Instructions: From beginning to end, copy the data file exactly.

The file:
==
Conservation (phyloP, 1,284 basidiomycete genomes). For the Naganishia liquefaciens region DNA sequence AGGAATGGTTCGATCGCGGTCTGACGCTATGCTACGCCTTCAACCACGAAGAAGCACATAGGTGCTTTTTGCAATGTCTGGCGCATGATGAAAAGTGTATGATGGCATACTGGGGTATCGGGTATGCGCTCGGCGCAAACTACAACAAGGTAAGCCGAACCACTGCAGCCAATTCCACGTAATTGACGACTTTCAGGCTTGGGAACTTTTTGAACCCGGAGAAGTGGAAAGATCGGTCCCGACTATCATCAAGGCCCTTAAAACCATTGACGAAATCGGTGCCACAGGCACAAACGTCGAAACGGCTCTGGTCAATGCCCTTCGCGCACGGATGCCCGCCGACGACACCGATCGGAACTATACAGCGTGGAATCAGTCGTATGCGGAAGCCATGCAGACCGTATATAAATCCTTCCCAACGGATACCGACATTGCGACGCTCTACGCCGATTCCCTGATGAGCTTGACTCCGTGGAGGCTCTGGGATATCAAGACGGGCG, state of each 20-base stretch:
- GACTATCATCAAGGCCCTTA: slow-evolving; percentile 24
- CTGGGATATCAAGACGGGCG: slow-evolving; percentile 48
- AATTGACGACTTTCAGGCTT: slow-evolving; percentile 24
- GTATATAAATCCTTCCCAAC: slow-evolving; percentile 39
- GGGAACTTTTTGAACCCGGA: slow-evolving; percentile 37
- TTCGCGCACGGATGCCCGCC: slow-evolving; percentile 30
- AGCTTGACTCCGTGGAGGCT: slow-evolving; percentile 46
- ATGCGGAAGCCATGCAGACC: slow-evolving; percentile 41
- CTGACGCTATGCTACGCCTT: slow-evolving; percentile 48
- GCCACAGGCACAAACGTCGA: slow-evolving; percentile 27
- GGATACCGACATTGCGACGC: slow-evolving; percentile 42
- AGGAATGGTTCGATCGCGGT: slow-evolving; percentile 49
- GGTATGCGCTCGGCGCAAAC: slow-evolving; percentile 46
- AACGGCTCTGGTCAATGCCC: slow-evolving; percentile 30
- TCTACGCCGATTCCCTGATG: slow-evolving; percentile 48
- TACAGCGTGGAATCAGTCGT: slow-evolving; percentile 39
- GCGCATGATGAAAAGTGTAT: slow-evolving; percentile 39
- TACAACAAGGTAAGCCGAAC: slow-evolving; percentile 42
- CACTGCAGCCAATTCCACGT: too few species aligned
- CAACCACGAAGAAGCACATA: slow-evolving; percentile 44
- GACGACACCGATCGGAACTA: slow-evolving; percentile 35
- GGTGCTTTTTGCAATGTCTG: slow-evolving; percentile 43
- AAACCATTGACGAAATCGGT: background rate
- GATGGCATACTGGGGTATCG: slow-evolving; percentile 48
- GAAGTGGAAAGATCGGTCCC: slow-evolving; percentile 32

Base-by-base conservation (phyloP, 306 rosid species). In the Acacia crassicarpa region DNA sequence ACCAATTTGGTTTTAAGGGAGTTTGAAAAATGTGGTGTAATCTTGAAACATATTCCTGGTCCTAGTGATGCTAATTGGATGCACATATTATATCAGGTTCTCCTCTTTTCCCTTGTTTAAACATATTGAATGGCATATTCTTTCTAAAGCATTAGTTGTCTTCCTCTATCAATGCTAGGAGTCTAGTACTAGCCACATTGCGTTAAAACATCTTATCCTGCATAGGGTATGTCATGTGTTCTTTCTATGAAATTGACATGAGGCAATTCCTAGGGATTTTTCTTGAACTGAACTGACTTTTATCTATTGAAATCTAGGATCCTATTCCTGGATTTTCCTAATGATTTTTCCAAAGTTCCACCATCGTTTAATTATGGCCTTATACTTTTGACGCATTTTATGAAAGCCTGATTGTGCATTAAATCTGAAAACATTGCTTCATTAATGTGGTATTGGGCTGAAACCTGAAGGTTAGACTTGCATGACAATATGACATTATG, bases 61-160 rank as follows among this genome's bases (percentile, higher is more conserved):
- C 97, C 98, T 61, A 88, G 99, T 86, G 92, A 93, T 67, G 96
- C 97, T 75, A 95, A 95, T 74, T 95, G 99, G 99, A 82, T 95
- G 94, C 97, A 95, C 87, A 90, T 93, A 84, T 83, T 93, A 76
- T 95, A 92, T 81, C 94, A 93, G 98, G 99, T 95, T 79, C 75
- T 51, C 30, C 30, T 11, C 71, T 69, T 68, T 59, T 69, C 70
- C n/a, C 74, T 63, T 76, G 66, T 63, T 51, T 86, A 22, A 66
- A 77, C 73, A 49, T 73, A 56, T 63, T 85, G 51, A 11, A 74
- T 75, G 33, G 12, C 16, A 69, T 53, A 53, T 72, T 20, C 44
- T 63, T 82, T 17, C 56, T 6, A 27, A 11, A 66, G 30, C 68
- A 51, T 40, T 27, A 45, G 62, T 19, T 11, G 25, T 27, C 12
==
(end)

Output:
Conservation (phyloP, 1,284 basidiomycete genomes). For the Naganishia liquefaciens region DNA sequence AGGAATGGTTCGATCGCGGTCTGACGCTATGCTACGCCTTCAACCACGAAGAAGCACATAGGTGCTTTTTGCAATGTCTGGCGCATGATGAAAAGTGTATGATGGCATACTGGGGTATCGGGTATGCGCTCGGCGCAAACTACAACAAGGTAAGCCGAACCACTGCAGCCAATTCCACGTAATTGACGACTTTCAGGCTTGGGAACTTTTTGAACCCGGAGAAGTGGAAAGATCGGTCCCGACTATCATCAAGGCCCTTAAAACCATTGACGAAATCGGTGCCACAGGCACAAACGTCGAAACGGCTCTGGTCAATGCCCTTCGCGCACGGATGCCCGCCGACGACACCGATCGGAACTATACAGCGTGGAATCAGTCGTATGCGGAAGCCATGCAGACCGTATATAAATCCTTCCCAACGGATACCGACATTGCGACGCTCTACGCCGATTCCCTGATGAGCTTGACTCCGTGGAGGCTCTGGGATATCAAGACGGGCG, state of each 20-base stretch:
- GACTATCATCAAGGCCCTTA: slow-evolving; percentile 24
- CTGGGATATCAAGACGGGCG: slow-evolving; percentile 48
- AATTGACGACTTTCAGGCTT: slow-evolving; percentile 24
- GTATATAAATCCTTCCCAAC: slow-evolving; percentile 39
- GGGAACTTTTTGAACCCGGA: slow-evolving; percentile 37
- TTCGCGCACGGATGCCCGCC: slow-evolving; percentile 30
- AGCTTGACTCCGTGGAGGCT: slow-evolving; percentile 46
- ATGCGGAAGCCATGCAGACC: slow-evolving; percentile 41
- CTGACGCTATGCTACGCCTT: slow-evolving; percentile 48
- GCCACAGGCACAAACGTCGA: slow-evolving; percentile 27
- GGATACCGACATTGCGACGC: slow-evolving; percentile 42
- AGGAATGGTTCGATCGCGGT: slow-evolving; percentile 49
- GGTATGCGCTCGGCGCAAAC: slow-evolving; percentile 46
- AACGGCTCTGGTCAATGCCC: slow-evolving; percentile 30
- TCTACGCCGATTCCCTGATG: slow-evolving; percentile 48
- TACAGCGTGGAATCAGTCGT: slow-evolving; percentile 39
- GCGCATGATGAAAAGTGTAT: slow-evolving; percentile 39
- TACAACAAGGTAAGCCGAAC: slow-evolving; percentile 42
- CACTGCAGCCAATTCCACGT: too few species aligned
- CAACCACGAAGAAGCACATA: slow-evolving; percentile 44
- GACGACACCGATCGGAACTA: slow-evolving; percentile 35
- GGTGCTTTTTGCAATGTCTG: slow-evolving; percentile 43
- AAACCATTGACGAAATCGGT: background rate
- GATGGCATACTGGGGTATCG: slow-evolving; percentile 48
- GAAGTGGAAAGATCGGTCCC: slow-evolving; percentile 32

Base-by-base conservation (phyloP, 306 rosid species). In the Acacia crassicarpa region DNA sequence ACCAATTTGGTTTTAAGGGAGTTTGAAAAATGTGGTGTAATCTTGAAACATATTCCTGGTCCTAGTGATGCTAATTGGATGCACATATTATATCAGGTTCTCCTCTTTTCCCTTGTTTAAACATATTGAATGGCATATTCTTTCTAAAGCATTAGTTGTCTTCCTCTATCAATGCTAGGAGTCTAGTACTAGCCACATTGCGTTAAAACATCTTATCCTGCATAGGGTATGTCATGTGTTCTTTCTATGAAATTGACATGAGGCAATTCCTAGGGATTTTTCTTGAACTGAACTGACTTTTATCTATTGAAATCTAGGATCCTATTCCTGGATTTTCCTAATGATTTTTCCAAAGTTCCACCATCGTTTAATTATGGCCTTATACTTTTGACGCATTTTATGAAAGCCTGATTGTGCATTAAATCTGAAAACATTGCTTCATTAATGTGGTATTGGGCTGAAACCTGAAGGTTAGACTTGCATGACAATATGACATTATG, bases 61-160 rank as follows among this genome's bases (percentile, higher is more conserved):
- C 97, C 98, T 61, A 88, G 99, T 86, G 92, A 93, T 67, G 96
- C 97, T 75, A 95, A 95, T 74, T 95, G 99, G 99, A 82, T 95
- G 94, C 97, A 95, C 87, A 90, T 93, A 84, T 83, T 93, A 76
- T 95, A 92, T 81, C 94, A 93, G 98, G 99, T 95, T 79, C 75
- T 51, C 30, C 30, T 11, C 71, T 69, T 68, T 59, T 69, C 70
- C n/a, C 74, T 63, T 76, G 66, T 63, T 51, T 86, A 22, A 66
- A 77, C 73, A 49, T 73, A 56, T 63, T 85, G 51, A 11, A 74
- T 75, G 33, G 12, C 16, A 69, T 53, A 53, T 72, T 20, C 44
- T 63, T 82, T 17, C 56, T 6, A 27, A 11, A 66, G 30, C 68
- A 51, T 40, T 27, A 45, G 62, T 19, T 11, G 25, T 27, C 12